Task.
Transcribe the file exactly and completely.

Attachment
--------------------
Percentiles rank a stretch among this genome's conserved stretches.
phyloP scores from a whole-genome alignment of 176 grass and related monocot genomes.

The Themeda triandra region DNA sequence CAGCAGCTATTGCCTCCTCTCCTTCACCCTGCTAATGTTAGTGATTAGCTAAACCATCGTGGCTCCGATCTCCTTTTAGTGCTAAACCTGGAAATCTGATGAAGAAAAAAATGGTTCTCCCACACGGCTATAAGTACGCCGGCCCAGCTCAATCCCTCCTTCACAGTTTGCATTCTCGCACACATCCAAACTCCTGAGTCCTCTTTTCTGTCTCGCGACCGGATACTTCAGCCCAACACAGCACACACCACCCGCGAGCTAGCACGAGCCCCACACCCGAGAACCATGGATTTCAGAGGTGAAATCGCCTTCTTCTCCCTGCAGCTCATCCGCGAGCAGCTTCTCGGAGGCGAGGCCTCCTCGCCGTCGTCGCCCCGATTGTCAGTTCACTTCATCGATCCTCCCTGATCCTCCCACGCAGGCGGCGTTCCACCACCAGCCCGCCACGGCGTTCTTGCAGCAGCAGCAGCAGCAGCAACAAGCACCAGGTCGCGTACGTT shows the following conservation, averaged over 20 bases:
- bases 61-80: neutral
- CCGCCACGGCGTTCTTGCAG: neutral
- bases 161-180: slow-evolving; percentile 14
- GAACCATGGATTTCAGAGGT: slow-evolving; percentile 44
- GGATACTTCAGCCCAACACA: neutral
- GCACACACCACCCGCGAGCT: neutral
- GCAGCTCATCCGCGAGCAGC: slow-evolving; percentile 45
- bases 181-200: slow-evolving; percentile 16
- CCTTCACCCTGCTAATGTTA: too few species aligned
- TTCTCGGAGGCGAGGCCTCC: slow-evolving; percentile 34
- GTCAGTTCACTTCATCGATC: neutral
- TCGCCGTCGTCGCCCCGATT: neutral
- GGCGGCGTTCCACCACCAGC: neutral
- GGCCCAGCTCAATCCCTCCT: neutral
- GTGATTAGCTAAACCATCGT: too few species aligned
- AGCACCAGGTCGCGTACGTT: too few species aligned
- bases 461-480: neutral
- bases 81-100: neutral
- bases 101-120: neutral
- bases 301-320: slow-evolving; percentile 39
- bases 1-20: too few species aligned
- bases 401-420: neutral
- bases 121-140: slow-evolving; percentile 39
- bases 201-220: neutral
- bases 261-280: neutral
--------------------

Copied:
Percentiles rank a stretch among this genome's conserved stretches.
phyloP scores from a whole-genome alignment of 176 grass and related monocot genomes.

The Themeda triandra region DNA sequence CAGCAGCTATTGCCTCCTCTCCTTCACCCTGCTAATGTTAGTGATTAGCTAAACCATCGTGGCTCCGATCTCCTTTTAGTGCTAAACCTGGAAATCTGATGAAGAAAAAAATGGTTCTCCCACACGGCTATAAGTACGCCGGCCCAGCTCAATCCCTCCTTCACAGTTTGCATTCTCGCACACATCCAAACTCCTGAGTCCTCTTTTCTGTCTCGCGACCGGATACTTCAGCCCAACACAGCACACACCACCCGCGAGCTAGCACGAGCCCCACACCCGAGAACCATGGATTTCAGAGGTGAAATCGCCTTCTTCTCCCTGCAGCTCATCCGCGAGCAGCTTCTCGGAGGCGAGGCCTCCTCGCCGTCGTCGCCCCGATTGTCAGTTCACTTCATCGATCCTCCCTGATCCTCCCACGCAGGCGGCGTTCCACCACCAGCCCGCCACGGCGTTCTTGCAGCAGCAGCAGCAGCAGCAACAAGCACCAGGTCGCGTACGTT shows the following conservation, averaged over 20 bases:
- bases 61-80: neutral
- CCGCCACGGCGTTCTTGCAG: neutral
- bases 161-180: slow-evolving; percentile 14
- GAACCATGGATTTCAGAGGT: slow-evolving; percentile 44
- GGATACTTCAGCCCAACACA: neutral
- GCACACACCACCCGCGAGCT: neutral
- GCAGCTCATCCGCGAGCAGC: slow-evolving; percentile 45
- bases 181-200: slow-evolving; percentile 16
- CCTTCACCCTGCTAATGTTA: too few species aligned
- TTCTCGGAGGCGAGGCCTCC: slow-evolving; percentile 34
- GTCAGTTCACTTCATCGATC: neutral
- TCGCCGTCGTCGCCCCGATT: neutral
- GGCGGCGTTCCACCACCAGC: neutral
- GGCCCAGCTCAATCCCTCCT: neutral
- GTGATTAGCTAAACCATCGT: too few species aligned
- AGCACCAGGTCGCGTACGTT: too few species aligned
- bases 461-480: neutral
- bases 81-100: neutral
- bases 101-120: neutral
- bases 301-320: slow-evolving; percentile 39
- bases 1-20: too few species aligned
- bases 401-420: neutral
- bases 121-140: slow-evolving; percentile 39
- bases 201-220: neutral
- bases 261-280: neutral